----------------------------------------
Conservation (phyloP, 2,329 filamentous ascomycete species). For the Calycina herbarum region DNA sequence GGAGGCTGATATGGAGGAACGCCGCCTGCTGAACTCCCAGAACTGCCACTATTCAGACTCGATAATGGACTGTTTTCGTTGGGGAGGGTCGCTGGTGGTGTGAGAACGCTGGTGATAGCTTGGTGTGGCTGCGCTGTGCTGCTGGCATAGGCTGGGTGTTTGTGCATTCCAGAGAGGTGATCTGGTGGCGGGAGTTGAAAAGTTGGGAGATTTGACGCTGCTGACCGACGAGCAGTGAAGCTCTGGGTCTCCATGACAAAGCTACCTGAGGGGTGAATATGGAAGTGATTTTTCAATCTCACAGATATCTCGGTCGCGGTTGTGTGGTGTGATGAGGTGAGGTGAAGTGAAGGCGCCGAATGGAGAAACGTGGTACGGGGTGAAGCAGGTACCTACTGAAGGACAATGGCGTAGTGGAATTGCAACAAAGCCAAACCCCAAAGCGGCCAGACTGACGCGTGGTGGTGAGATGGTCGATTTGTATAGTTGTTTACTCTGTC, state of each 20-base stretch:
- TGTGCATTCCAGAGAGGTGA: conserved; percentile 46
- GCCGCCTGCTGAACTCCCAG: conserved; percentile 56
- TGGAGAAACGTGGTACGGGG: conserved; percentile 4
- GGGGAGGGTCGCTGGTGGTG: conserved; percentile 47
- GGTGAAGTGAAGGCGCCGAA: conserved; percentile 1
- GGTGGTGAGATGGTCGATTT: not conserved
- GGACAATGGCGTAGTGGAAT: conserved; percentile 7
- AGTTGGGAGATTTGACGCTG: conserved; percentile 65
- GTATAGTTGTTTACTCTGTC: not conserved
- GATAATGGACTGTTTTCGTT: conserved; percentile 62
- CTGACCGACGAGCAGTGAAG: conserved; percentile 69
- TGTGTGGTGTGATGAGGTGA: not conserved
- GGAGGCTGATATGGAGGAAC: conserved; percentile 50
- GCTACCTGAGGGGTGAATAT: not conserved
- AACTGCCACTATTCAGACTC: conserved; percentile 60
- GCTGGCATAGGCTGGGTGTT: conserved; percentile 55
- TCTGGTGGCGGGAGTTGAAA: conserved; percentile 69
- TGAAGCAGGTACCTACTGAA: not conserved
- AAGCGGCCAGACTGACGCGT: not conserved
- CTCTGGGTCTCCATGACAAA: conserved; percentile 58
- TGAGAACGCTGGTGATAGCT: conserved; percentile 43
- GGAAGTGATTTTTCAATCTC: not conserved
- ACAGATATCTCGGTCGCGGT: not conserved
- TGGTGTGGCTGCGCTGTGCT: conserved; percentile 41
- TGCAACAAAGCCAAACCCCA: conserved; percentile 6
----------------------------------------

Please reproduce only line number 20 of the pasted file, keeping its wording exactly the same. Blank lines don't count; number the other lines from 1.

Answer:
- AAGCGGCCAGACTGACGCGT: not conserved